In contrast, certain new policies in (or associated with) the 2019 manifesto like a four-day working week, universal basic income, net-zero emissions, and free broadband—all written by the same politicians and staff—were less readily envisaged. This doesn’t mean Labour must re-orient itself to look backwards, or limit its horizon to what has previously existed, but reminds us that capturing the future requires more than just announcing new-sounding things, and that futurism doesn’t in itself guarantee greater electoral success than speaking to already-existing potential desires. Maybe Labour does need to have something to say about the post-war period if it is to wrestle back voters from the Conservatives’ embrace of imperial nostalgia without going down a reactionary Blue Labour cul-de-sac. Or maybe the lesson is simply that if you’re going to propose the most far-reaching structural reforms in a generation or more, they need to be framed in a way that makes them sound realistic and not utopian.

While in some respects the outlook now is gloomier than it was in 1983, there are chinks of sunlight as well, and not just in the youthful profile of Labour’s vote. Thatcher’s reforms successfully kickstarted capitalism in the aggregate by redistributing power from labour to capital and unleashing the finance sector. Subsequently, with headline growth and profits healthy, and wages rising for many, New Labour came to power able to provide better public services and tax credits to prop up earnings for those who weren’t benefiting.

In contrast, since 2008 it’s unclear that either Johnson or the post-Thatcher ‘moderates’ have any solutions to the economic problems implied by productivity growth of just 0.3% last decade. In general rising wages must come from either increasing productivity or increasing labour’s bargaining power: there is no evidence the Conservative Party has an economic solution to the first, beyond some short-term capital projects, or is willing to countenance a political solution to the second. Maybe some solution will somehow emerge to today’s long crisis of capitalism and living standards are about to start rising sustainably again, or maybe the culture war can be sustained for long enough to keep the Conservatives’ new coalition together for many years, but in the long wake of the financial crisis, neither is guaranteed. Labour’s failure to win the 2019 election means we have a government which, despite having won the political battle, does not have a solution to the biggest economic challenges of our time.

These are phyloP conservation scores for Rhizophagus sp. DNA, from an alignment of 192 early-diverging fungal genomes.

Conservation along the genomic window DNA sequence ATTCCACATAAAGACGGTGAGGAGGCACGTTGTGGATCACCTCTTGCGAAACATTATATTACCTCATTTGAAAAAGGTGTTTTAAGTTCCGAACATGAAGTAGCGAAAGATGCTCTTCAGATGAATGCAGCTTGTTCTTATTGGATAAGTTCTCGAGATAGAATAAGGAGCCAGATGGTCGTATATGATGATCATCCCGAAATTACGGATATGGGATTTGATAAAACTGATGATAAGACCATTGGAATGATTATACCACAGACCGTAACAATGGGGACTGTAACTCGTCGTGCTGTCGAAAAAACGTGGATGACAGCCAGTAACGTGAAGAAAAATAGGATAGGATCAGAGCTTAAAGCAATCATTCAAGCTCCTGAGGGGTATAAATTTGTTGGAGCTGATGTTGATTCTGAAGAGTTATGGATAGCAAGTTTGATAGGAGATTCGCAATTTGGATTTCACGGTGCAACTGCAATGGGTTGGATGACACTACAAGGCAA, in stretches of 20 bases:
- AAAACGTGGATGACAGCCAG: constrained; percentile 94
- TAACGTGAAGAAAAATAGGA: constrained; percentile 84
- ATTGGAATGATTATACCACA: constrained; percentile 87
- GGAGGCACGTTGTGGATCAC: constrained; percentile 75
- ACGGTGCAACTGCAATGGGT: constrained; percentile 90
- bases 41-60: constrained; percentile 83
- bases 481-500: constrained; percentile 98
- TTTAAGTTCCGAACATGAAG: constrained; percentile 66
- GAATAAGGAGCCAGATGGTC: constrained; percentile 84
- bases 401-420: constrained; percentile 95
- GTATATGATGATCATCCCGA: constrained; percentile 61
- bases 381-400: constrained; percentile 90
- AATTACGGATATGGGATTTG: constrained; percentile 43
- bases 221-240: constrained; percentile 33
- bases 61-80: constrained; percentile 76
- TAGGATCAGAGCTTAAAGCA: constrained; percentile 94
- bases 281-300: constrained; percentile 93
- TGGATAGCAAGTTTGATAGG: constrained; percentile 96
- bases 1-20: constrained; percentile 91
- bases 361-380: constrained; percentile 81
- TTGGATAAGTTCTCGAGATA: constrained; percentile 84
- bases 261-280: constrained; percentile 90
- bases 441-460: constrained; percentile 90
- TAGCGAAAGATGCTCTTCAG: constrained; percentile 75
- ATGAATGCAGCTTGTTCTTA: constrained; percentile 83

At the heart of The Future of the Left are back-to-back chapters by Kinnock and Benn: the one recently victorious in the leadership election, the other who would surely have stood against him had he not lost in Bristol East.

Almost every paragraph in Kinnock’s chapter, ‘Mobilising in Defence of Freedom’, contains the words “liberty” or “freedom”. Perhaps with one eye on the readers of the original New Socialist, or on Alliance voters, and drawing on Colin Leys’ exposé of the Thatcher state’s workings, he makes the case that the Conservatives’ supposed freedoms are nothing of the sort: “that individual liberty is our whole purpose and that democracy is our means”. Elsewhere, Stuart Hall charges him with having swallowed Hobsbawm without having understood the question of how to put together “a new historical bloc of forces—which is Hobsbawm’s real point”.

Benn’s contribution, ‘From Defeat to Victory’, instead centres ‘belief’ and ‘credibility’: “If hope is to replace fear, people have to be able to believe that there is an alternative. Unfortunately for us, the electorate did not believe in Labour’s alternative—and wondered whether we all believed in it either.” Time and time again today we hear that Labour’s policies last December were popular in themselves, but that voters didn’t believe we would or could implement them. Why would anyone vote for a party promising something which they won’t or can’t do?

In 1984, Massey, Segal and Wainwright were even more explicit: “The unpopularity of the left is not so much due to popular disagreement with left ideals (if they’ve ever heard of them), as to an absence of any apparent strategy for putting them into practice and therefore a feeling that they are pie in the sky.” If there is one lesson, maybe it ought to be this: a programme which is—or appears—ambitious from a contemporary standpoint can only succeed if we look like we truly believe in it and know how we are going to make it a reality.